Beckwitt is the company’s point person on acquisitions. He brings to the role a unique blend of building expertise and business savvy. As Don Horton puts it, Beckwitt once made an honest living as a framer and custom home builder before he abandoned the tools and joined Wall Street as a building materials and construction specialist at the investment banking firm of Lehman Brothers.
As the company’s acquisition record shows, Beckwitt’s blended background works well in helping Horton achieve its geographic expansion goals. "Acquisitions are a pretty easy process for us now," explains Beckwitt. "We’ve got the due diligence side of the process down cold. We’ve created a SWAT team that looks at a company’s land holdings and communities and meets the people. We can identify pretty early whether the people will fit within our organization and are willing to work to make this marriage successful. If they won’t fit or don’t want to work after the deal’s done, there’s no deal."
For every company it acquires, Horton looks at 20 possibilities. Executive managers exercise great care before expanding into new markets. "We investigated California for six years before launching an operation," explains Beckwitt. "It took us nearly three years to find SGS in New Jersey. We are very meticulous."
It is a process that the company insists be done in house. Horton, Tomnitz, Beckwitt, regional presidents and division presidents all investigate new markets. "We drive an area," says Tomnitz. "We look at product. We study the make-up of the community. We visit the school and meet with the principals, teachers and attend a PTA meeting." With this on-the-ground knowledge, Beckwitt steps in.
"We’re looking for market leaders," says Beckwitt. "Our acquisition strategy is simple: We want to be the number one builder in every market we serve. The way to accomplish this is to grow with the best and give them the tools and resources to achieve more.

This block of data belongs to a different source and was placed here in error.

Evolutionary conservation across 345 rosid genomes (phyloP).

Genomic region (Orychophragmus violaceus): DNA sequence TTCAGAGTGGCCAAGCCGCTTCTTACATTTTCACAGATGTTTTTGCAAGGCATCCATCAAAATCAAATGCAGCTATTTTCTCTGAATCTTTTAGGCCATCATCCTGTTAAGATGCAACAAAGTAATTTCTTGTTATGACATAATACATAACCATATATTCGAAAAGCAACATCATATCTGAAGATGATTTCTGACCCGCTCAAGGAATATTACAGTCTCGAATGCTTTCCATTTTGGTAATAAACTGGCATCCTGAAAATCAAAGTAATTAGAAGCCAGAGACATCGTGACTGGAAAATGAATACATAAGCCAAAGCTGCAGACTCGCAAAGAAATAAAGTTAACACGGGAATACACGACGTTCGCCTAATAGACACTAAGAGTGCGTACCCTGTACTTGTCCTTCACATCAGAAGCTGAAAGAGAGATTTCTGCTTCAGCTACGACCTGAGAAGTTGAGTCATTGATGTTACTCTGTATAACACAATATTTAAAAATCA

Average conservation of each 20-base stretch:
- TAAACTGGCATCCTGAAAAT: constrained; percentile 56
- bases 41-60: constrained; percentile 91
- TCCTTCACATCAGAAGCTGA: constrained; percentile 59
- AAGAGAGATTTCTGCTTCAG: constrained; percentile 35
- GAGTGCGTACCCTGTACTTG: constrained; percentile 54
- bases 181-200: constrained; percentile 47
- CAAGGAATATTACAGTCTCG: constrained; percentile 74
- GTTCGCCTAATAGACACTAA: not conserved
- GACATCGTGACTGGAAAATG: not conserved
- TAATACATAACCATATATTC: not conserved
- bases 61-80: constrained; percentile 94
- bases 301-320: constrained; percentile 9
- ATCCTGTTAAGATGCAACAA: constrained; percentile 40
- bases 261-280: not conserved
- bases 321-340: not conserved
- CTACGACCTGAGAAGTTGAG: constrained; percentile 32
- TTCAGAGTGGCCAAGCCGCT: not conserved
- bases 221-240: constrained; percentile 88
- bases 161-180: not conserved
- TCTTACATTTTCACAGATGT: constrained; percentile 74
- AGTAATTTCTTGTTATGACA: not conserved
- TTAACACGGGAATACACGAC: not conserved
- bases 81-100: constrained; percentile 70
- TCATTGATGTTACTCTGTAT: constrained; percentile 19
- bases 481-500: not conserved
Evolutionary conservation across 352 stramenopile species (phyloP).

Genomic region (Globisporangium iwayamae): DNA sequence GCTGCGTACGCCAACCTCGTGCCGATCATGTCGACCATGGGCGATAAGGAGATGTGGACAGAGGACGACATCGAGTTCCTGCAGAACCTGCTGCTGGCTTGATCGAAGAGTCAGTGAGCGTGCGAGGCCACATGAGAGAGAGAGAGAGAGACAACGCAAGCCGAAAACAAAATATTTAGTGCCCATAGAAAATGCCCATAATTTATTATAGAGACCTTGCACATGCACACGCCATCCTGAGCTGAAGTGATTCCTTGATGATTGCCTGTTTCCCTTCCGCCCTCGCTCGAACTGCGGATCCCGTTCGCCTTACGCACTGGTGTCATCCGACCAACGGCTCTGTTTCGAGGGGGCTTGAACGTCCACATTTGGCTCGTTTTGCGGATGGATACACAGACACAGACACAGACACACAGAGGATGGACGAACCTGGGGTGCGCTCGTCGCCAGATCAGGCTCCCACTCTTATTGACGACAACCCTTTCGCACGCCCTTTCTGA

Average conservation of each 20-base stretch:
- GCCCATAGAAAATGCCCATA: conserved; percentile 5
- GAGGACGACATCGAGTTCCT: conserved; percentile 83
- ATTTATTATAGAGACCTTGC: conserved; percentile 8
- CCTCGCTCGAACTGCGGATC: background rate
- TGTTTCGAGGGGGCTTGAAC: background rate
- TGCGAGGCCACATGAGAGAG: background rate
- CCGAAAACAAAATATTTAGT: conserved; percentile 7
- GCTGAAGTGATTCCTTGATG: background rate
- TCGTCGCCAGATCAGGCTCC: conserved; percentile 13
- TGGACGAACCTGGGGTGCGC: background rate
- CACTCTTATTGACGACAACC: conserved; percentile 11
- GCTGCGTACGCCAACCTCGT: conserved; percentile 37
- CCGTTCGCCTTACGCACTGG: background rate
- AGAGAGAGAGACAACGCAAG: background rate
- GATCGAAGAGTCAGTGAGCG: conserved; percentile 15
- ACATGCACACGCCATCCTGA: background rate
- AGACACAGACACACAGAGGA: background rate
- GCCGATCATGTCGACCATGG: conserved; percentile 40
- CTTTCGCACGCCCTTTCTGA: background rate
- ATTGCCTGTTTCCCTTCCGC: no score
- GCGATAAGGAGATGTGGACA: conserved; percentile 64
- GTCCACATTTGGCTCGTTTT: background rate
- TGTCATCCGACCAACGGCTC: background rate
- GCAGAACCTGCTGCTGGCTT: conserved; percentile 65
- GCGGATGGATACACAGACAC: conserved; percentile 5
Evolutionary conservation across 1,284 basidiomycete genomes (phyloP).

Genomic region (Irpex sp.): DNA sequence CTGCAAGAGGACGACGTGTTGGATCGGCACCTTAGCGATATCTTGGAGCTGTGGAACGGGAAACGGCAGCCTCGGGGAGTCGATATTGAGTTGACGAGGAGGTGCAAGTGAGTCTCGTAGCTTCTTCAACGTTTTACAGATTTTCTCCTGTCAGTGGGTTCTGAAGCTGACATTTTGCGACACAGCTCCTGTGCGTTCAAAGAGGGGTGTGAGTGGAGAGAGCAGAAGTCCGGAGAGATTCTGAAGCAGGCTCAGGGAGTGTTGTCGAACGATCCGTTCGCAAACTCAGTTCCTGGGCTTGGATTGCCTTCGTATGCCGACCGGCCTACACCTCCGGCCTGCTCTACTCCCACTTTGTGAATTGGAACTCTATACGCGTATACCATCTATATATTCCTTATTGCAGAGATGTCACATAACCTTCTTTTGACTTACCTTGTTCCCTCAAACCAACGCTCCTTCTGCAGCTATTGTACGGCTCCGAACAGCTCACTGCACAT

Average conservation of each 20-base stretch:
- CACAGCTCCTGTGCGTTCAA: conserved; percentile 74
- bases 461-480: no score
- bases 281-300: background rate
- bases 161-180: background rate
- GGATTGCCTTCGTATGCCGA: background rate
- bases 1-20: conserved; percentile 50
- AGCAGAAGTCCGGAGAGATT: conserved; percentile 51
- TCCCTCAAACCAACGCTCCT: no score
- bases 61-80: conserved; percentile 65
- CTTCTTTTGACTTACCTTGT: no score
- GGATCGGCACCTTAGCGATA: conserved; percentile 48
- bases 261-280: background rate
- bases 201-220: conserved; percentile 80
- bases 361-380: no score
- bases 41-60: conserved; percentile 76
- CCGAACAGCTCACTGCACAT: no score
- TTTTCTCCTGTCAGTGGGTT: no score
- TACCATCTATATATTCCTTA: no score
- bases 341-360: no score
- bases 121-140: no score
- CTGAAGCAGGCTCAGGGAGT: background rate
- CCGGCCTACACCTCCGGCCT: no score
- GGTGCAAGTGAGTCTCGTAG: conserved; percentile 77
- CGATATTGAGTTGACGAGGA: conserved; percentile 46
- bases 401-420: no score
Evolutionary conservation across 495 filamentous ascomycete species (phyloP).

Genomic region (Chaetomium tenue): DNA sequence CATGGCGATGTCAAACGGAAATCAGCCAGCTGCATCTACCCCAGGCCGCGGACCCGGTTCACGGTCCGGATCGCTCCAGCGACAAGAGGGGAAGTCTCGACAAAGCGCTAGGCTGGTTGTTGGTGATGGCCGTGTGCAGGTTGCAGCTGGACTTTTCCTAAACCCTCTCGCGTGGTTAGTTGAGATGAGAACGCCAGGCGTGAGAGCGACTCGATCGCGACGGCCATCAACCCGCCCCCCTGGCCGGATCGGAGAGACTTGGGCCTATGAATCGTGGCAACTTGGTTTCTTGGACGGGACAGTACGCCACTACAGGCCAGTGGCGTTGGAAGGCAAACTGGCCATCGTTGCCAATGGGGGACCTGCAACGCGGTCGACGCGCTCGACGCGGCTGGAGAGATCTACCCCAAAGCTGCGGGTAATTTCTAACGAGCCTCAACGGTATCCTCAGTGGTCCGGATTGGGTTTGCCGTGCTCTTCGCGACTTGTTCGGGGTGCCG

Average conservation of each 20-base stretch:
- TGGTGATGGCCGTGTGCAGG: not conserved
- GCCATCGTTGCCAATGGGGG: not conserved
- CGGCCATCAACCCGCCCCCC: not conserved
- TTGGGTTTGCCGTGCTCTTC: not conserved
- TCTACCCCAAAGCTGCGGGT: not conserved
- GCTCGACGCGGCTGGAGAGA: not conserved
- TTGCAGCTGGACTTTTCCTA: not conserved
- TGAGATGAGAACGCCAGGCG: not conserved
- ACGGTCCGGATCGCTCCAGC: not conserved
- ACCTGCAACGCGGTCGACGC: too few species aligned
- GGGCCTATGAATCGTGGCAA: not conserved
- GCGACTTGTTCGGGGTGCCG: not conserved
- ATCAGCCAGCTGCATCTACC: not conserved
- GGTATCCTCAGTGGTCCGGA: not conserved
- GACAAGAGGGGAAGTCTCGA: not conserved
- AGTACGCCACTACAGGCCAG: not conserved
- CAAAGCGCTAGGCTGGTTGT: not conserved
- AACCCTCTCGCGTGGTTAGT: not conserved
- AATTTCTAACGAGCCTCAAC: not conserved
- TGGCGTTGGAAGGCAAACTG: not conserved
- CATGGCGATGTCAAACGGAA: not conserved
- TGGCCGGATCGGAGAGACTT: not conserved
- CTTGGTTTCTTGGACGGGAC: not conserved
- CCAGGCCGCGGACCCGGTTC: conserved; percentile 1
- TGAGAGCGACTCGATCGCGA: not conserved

"We’ve been the acquisition leader for a couple of simple reasons: We do our homework and we allow those acquired to run their own business and continue to be successful. We take over the job functions that aren’t fun--hunting down money, managing payroll and administering employee benefit programs. With those out of the way and ready access to capital, the way is clear to concentrate on the fun parts of this business--finding land, designing product, building houses, selling homes and managing an operation."
For all its growth throughout the 1990s, D.R. Horton plans for still more in the next 10 years. There are geographic gaps to fill in and new product opportunities to consider. With the acquisition of Cambridge Homes earlier this year, Horton jumped the learning curve in the booming active adult housing market. Plans are to share the expertise of Cambridge managers Richard and Doug Brown throughout the company.
"We’re looking for growth. We’re looking for returns," says Tomnitz. "We’re not in this business for practice; we’re in it to make a profit. Our expansion strategy ensures both and insulates the company from the rolling recessions that have marked the residential construction industry in the past."